W.r.t. the use case of section 3.4, has the framework not been used to implement any mobile/web client application relying on it? If yes, it might be useful to present them, for completeness of the work&paper, but also to show the soundness of framework. Was/Is LC used by NMBS at all?

# Evaluation
As I said the work was compared only on the previous version of the framework, but authors devise a large number of experimental settings showing results convincing enough. I would not call the "scenarios" but rather "experimental settings" — in the end you use the same system with parameter variations.

In general the whole section is quite lengthy and could be simplified by putting all the exp. settings in a table, or by merging figures on similar topics (e.g. Fig 11&12, Fig 13&14, 15&16 etc…) As it is also hard to interpret results if they come one after the other. Btw — perhaps discussion of results could be held along the results? This might help in readability.

On page 9, col 2, what is exactly the role of the list lines 33-40? It sort of comes out of the blue, perhaps a introductory sentence could be useful.
On page 10, line 35, could you point to the GTFS datasets and GTFS-RT feeds available as open data?

# Conclusions and future work
this is also okay. I would anyway invite the authors to think and discuss a bit of which other applicability the LC framework could have outside the transport domain.

# Style & Minors
- Captions in Tables&Figures should have a full stop dot at the end (the are very few as such). Also — captions for Tables go above the table, captions for Figures go below.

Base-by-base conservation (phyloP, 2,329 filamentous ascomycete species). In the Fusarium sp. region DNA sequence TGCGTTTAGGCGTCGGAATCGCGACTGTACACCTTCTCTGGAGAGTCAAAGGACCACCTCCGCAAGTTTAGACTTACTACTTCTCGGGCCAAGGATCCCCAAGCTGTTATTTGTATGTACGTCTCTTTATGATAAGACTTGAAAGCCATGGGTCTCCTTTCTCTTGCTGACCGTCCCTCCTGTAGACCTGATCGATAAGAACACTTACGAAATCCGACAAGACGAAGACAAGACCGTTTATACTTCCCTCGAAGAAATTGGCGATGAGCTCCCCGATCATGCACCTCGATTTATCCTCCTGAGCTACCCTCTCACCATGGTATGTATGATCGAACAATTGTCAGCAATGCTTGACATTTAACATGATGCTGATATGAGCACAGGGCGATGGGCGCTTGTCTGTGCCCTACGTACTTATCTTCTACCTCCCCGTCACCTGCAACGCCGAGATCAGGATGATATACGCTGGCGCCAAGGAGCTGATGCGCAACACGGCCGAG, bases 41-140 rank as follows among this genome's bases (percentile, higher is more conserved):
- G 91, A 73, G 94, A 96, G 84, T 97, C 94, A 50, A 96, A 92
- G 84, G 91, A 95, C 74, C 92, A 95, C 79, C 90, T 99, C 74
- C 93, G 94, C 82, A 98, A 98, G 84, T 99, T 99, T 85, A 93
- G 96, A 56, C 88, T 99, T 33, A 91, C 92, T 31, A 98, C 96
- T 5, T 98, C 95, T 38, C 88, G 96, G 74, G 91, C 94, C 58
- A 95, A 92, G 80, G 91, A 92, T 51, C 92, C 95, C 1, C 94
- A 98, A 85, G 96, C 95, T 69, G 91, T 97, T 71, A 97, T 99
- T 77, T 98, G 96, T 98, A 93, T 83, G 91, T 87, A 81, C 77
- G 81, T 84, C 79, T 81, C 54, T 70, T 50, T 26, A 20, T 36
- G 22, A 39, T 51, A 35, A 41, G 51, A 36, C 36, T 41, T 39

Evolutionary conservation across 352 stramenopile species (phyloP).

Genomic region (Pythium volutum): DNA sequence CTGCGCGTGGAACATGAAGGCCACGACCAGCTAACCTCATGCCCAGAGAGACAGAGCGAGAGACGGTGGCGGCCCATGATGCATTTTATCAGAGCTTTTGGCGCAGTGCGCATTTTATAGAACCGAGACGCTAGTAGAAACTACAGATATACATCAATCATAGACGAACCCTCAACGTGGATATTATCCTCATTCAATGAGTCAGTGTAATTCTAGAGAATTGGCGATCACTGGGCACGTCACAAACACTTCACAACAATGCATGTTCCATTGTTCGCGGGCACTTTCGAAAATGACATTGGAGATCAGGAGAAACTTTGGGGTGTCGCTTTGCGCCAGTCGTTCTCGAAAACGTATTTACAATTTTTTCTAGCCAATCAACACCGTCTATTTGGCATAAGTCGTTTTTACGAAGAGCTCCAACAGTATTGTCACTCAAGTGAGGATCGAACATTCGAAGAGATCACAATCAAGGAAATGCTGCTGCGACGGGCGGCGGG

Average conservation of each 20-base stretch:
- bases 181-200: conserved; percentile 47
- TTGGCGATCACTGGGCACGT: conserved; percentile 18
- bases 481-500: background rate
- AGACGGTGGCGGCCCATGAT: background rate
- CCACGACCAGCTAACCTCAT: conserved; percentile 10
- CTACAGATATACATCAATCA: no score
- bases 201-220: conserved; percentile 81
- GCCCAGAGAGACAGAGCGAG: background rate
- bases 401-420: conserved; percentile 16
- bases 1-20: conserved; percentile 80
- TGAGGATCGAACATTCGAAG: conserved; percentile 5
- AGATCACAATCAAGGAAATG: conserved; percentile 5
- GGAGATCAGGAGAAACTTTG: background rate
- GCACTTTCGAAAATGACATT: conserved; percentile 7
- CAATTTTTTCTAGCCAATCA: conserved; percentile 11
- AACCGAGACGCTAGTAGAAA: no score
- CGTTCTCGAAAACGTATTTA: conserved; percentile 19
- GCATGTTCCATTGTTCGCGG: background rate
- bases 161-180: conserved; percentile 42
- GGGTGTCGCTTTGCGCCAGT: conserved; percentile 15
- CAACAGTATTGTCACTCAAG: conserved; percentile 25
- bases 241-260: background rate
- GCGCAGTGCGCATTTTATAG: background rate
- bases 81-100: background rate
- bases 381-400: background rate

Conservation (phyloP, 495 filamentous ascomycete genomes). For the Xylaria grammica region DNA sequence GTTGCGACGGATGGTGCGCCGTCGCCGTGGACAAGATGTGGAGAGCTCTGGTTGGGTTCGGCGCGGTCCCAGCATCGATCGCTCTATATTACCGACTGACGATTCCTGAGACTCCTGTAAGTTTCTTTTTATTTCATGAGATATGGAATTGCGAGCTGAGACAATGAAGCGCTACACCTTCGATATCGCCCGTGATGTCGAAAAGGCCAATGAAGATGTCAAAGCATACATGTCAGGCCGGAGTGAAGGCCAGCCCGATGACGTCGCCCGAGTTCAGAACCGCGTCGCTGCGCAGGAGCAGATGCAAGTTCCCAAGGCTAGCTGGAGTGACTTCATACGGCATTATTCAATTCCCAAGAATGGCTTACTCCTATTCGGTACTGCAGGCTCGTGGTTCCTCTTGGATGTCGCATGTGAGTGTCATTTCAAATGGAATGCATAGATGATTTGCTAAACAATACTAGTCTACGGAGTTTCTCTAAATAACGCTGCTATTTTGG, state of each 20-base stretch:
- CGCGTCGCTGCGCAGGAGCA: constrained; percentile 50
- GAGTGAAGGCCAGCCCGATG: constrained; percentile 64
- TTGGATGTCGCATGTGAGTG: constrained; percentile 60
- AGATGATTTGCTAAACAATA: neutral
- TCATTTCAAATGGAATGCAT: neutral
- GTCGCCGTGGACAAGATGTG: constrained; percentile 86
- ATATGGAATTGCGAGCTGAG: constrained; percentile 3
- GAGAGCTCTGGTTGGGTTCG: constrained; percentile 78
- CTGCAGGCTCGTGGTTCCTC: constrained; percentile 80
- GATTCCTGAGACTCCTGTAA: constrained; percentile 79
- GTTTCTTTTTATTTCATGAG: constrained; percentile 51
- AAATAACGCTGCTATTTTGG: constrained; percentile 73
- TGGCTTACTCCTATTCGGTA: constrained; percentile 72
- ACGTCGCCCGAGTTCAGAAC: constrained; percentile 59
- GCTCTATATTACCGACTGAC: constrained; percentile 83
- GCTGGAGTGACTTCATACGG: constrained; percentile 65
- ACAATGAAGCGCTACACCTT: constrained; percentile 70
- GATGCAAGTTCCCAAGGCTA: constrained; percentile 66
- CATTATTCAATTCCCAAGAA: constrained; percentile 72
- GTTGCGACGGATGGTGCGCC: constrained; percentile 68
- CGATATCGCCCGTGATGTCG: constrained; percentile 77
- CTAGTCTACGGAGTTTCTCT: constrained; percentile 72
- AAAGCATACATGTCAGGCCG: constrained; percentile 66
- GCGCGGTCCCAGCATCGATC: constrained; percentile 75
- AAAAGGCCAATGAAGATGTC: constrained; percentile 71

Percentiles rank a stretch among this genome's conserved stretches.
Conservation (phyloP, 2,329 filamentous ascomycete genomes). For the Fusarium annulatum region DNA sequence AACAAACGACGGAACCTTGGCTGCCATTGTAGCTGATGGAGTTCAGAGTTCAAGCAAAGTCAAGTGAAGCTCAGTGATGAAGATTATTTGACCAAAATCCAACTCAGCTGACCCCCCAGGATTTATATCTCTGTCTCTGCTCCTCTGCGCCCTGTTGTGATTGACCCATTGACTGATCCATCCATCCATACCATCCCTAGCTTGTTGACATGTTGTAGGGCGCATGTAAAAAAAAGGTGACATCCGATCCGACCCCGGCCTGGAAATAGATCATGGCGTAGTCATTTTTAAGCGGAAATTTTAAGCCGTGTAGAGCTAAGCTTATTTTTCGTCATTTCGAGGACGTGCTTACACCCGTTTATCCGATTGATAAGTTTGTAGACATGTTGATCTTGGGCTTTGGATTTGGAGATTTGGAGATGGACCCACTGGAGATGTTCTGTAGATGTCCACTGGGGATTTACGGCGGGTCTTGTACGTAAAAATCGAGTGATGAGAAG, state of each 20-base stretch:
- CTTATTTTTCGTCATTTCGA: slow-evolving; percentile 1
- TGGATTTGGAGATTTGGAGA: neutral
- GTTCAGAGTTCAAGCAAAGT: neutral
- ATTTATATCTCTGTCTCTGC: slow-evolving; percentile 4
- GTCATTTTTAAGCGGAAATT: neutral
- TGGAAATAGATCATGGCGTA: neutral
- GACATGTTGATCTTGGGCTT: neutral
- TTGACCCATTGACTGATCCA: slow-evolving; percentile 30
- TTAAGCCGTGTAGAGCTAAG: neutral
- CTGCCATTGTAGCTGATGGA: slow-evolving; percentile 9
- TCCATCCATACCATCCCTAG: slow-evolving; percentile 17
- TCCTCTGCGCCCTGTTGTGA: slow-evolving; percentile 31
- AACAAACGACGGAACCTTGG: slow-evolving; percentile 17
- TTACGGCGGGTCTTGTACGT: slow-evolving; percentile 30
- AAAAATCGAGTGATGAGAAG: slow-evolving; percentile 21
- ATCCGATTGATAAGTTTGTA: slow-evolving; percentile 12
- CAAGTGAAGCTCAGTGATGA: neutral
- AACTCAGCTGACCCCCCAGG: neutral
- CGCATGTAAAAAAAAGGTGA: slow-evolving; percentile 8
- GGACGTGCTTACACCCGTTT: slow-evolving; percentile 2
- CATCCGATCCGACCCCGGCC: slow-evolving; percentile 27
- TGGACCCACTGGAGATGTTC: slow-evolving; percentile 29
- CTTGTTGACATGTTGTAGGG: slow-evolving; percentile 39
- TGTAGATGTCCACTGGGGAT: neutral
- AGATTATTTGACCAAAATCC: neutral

- page 1, line 35 : the manage of these >> the management of these
- on the top (found in a couple of sections) >> on top
- page 6, lines 11-15 should be unindented (and add a full stop after "Figure 4" on line 14)
- page 7, lines 24-28 should be unindented
- page 7, lines 39-43, replace with fist column sentence: After defining how create Linked Connections feeds which take into account live data, our third contribution is how to provide reliable access to historical and live transport data in an cost-efficient way.
- page 7 line 27 : both, the historical and 27the live connections >> both historical and live connections
- page 9, line 15, a fragment Fk-1 whose >> a fragment Fk-1, whose
- page 9, line 42 : the algorithm process >> the algorithm processes
- page 9, line 50: figure 1 >> Figure 1 (also make sure you use Fig or Figure consistently throughout the paper)
- page 10, line 32 >> table 2 >> Table 2 (see comment above)
- page 18, line 43 : by relaying >> by relying. and "a set of common semantics" >> common standards and vocabularies